Aitutaki in the Cook Islands is a beautiful island surrounded by a blue lagoon and lots of small islands, called motus.
There is only one entrance into the lagoon. The ship parks outside and the tender carefully makes its way throught the reef to take us to the island.
I had arranged a tour privately on the internet with Teking (rhymes with The King). It came highly recommended and was half the cost of the shore excursions through the ship.
"Kia Orana" is the greeting here in the Cooks - it means "May You Live Well."
We first went by the wreck of the Alexander, a boat which used to bring supplies to the island. Teking didn't even slow down, so I had to take my picture of rusty stuff on the fly.
Then we got to our first snorkel stop. There were 3 boats on the tour, but we got on Teking's boat. He really puts on quite a show.
And then into the water - WOW! A little bread goes a long way.
It was an incredible sight.
Different fish everywhere you looked.
Here's a short movie.
I saw a Giant Moray Eel carrying a large dead fish.
All the little fish eventually brought in a Giant Trevally Jack fish. Scared me half to death, but he was after the little fish.
He was about 3 feet long. Remember my pretty little silver and turquoise underwater camera? Well, he liked it too and tried to eat it.
Unfortunately, he got my hand instead! He had really sharp teeth. Teking wanted to take me back, but I dicided to tough it out.
The next stop was at the giant clams. They are more than a foot across and about 20 years old.
We then went to a beautiful motu -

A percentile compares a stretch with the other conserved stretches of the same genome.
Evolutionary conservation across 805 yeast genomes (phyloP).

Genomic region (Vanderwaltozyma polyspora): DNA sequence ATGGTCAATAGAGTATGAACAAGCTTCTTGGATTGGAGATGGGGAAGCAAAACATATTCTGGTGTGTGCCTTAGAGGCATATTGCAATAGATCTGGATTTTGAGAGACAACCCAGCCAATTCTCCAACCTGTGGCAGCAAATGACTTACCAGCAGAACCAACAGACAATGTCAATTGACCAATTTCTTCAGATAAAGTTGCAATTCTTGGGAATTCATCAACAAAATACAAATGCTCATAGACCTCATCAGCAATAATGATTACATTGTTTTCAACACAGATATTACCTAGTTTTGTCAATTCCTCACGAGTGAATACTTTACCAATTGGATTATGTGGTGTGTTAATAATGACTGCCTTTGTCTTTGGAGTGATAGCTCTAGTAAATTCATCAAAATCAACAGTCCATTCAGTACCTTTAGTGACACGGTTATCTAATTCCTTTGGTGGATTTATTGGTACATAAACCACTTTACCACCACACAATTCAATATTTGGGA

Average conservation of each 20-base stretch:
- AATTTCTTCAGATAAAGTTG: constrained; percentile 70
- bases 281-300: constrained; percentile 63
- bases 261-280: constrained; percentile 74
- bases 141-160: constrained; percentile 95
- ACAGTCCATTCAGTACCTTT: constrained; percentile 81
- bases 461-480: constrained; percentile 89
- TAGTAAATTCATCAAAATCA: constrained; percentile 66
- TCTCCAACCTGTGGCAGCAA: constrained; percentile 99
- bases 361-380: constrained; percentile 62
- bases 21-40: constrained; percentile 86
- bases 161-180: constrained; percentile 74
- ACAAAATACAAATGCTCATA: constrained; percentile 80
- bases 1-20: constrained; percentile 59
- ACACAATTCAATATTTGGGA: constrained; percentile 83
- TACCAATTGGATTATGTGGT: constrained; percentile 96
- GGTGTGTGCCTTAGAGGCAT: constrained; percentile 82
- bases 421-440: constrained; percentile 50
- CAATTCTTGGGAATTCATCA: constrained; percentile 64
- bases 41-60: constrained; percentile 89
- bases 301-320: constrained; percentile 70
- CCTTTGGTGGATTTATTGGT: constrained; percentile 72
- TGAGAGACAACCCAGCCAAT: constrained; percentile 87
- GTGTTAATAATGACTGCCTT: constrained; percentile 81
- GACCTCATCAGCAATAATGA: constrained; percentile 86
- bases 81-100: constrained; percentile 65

That was the home of the South Pacific Kiteboarding Center.
Then onto another motu for lunch.
A Red-Tail Tropic Bird, or Tavake, was nesting in the foliage. That red tail feather is a couple of feet long.
A baby was nearby - not sure is it was the same kind of bird.
Teking put on quite a spread, laid out in giant clam shells.
Afterward, we had a hermit crab race. Phil's came in second.
Then on to our final snorkel stop.
This was where a lot of purple coral was, and I found a pretty blue starfish.
Then on to another motu that was one of the small islands where Survivor-Cook Islands was filmed in 2006. How cool is that? The show was filmed on the islands in the lower right corner on the first picture.
Then on to One-Foot Island, so named because a man and his son were trapped there by warriors. The man walked in his son's footprints and saved his life by hiding him.
You can actually get your passport stamped here.
Back at the ship, I went to the ship's doctor and had some stitches and lots of surgical glue and strips. Yuck! Guess I can't do any more snorkeling for a while...